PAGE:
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San Jose Demonstrates the Limits of Urban Growth Boundaries and Urban Rail

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Publication Date: March 2003

Publisher(s): Reason Foundation

Author(s): Randall O'Toole

Topic: Transportation (Urban transport)

Coverage: California


San Jose, California, provides an excellent case study of how the realities of urban-growth boundaries and
light rail systems come home to roost. In the 25 years preceding the middle of 2001, San Jose housing prices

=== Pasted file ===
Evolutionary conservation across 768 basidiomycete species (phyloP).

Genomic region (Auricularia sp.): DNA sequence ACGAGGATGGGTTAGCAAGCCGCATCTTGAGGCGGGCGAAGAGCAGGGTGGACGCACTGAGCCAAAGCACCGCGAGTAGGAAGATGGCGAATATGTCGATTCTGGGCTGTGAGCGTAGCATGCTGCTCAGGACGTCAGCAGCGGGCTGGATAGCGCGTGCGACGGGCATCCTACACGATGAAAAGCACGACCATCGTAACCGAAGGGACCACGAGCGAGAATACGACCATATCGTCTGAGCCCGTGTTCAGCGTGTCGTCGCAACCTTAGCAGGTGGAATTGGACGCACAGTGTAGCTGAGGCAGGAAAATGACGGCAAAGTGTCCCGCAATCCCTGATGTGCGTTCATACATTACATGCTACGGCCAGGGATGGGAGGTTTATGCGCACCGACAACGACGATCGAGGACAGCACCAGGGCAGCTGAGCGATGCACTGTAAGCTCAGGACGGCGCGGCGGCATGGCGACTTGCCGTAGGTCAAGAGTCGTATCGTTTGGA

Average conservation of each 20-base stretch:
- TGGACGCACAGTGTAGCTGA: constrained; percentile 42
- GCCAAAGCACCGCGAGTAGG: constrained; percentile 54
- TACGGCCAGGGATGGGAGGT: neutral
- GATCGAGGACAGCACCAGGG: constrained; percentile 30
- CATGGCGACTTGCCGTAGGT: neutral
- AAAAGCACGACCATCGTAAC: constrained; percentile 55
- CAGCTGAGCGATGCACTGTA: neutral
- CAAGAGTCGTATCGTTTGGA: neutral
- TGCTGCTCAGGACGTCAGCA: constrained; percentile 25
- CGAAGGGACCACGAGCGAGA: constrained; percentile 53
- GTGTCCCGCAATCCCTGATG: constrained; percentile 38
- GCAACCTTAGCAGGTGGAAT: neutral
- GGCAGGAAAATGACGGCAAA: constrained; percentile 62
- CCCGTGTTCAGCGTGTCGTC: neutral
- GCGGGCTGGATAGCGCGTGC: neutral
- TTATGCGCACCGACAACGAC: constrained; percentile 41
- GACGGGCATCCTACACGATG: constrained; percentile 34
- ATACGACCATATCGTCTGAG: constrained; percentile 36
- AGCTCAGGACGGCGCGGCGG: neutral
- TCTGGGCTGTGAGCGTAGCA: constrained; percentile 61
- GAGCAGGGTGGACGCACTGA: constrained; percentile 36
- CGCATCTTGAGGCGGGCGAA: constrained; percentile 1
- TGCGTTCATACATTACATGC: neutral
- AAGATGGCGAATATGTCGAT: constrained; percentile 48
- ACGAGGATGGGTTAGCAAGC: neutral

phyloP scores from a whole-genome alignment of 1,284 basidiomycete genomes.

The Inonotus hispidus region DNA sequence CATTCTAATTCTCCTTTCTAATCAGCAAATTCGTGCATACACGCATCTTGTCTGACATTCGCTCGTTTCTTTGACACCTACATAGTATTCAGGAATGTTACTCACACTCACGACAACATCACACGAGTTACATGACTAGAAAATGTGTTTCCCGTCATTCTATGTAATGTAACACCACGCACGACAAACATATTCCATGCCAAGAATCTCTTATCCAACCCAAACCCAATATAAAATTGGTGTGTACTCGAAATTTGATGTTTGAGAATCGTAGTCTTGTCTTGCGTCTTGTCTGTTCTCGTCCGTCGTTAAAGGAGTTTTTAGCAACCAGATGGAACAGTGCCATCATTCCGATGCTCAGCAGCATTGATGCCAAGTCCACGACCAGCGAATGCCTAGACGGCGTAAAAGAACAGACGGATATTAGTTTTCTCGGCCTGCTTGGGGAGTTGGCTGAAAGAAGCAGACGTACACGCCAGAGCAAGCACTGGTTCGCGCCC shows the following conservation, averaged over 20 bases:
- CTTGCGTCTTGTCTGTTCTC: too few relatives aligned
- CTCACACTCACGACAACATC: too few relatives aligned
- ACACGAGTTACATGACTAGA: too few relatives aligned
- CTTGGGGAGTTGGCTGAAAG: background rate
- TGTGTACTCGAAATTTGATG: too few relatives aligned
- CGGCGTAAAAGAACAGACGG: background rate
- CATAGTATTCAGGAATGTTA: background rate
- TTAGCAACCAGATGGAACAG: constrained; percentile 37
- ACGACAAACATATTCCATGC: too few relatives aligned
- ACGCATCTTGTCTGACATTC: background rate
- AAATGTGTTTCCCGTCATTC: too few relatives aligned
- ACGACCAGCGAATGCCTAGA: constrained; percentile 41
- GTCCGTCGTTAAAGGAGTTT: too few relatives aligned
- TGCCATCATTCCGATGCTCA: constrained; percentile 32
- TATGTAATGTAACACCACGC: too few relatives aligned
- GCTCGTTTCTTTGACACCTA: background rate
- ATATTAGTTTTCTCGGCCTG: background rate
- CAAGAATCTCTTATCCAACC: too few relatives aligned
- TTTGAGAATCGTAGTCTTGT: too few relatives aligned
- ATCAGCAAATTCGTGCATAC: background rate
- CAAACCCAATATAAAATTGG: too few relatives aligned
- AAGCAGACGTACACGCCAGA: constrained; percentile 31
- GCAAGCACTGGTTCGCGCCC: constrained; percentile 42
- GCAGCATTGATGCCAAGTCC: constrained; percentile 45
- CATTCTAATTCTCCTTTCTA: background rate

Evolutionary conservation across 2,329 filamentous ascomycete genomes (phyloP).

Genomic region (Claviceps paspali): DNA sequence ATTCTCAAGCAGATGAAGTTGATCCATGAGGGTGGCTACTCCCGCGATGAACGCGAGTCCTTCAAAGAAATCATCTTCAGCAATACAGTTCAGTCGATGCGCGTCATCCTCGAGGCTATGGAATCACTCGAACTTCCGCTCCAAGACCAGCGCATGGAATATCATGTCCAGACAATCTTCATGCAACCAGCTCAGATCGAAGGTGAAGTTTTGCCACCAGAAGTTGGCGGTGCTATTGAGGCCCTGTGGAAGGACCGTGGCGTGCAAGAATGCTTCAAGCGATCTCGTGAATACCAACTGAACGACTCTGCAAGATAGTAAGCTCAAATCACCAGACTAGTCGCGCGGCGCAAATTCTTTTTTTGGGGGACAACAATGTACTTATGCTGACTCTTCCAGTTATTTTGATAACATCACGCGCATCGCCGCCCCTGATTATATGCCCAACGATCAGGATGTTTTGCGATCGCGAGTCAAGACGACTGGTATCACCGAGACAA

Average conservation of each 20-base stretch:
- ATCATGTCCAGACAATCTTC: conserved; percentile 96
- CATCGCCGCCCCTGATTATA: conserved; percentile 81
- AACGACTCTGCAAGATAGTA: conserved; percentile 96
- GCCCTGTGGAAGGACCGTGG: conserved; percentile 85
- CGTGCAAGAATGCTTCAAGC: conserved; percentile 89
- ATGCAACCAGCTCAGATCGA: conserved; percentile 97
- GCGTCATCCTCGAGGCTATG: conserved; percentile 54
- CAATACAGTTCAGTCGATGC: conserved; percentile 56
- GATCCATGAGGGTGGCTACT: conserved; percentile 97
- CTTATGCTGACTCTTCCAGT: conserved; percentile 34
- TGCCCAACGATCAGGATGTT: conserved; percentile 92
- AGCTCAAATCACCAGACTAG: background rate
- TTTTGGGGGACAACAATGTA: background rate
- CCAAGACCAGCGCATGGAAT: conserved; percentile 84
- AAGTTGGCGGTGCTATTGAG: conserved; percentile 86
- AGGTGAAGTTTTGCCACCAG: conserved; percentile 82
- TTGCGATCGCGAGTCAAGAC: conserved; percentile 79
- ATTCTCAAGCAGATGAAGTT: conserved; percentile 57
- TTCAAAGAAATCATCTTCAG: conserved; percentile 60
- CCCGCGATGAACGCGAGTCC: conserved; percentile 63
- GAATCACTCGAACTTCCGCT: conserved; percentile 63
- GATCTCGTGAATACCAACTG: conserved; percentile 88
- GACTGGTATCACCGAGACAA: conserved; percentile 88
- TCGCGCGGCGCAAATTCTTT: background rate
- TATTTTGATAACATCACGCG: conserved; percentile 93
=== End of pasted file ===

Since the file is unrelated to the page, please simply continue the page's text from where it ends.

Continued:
grew by 936 percent, more than any other major urban area. And one consequence is that the city has spent
hundreds of millions of dollars to provide housing subsidies to offset rising costs.

Meanwhile, San Jose's light rail system has flopped. Passenger miles of travel have remained below 1992
levels in every year through 2000 except 1998, and light rail ridership on the first line never exceeded half
the riders projected in the original study. The system's operating costs are more than twice the national
average for similar light rail systems and are more than the city's bus system measured either per passenger
or per vehicle mile. The story of what happened
in San Jose can help policymakers evaluate urban-growth boundaries and light rail systems and understand
why they have not lived up to their promises.


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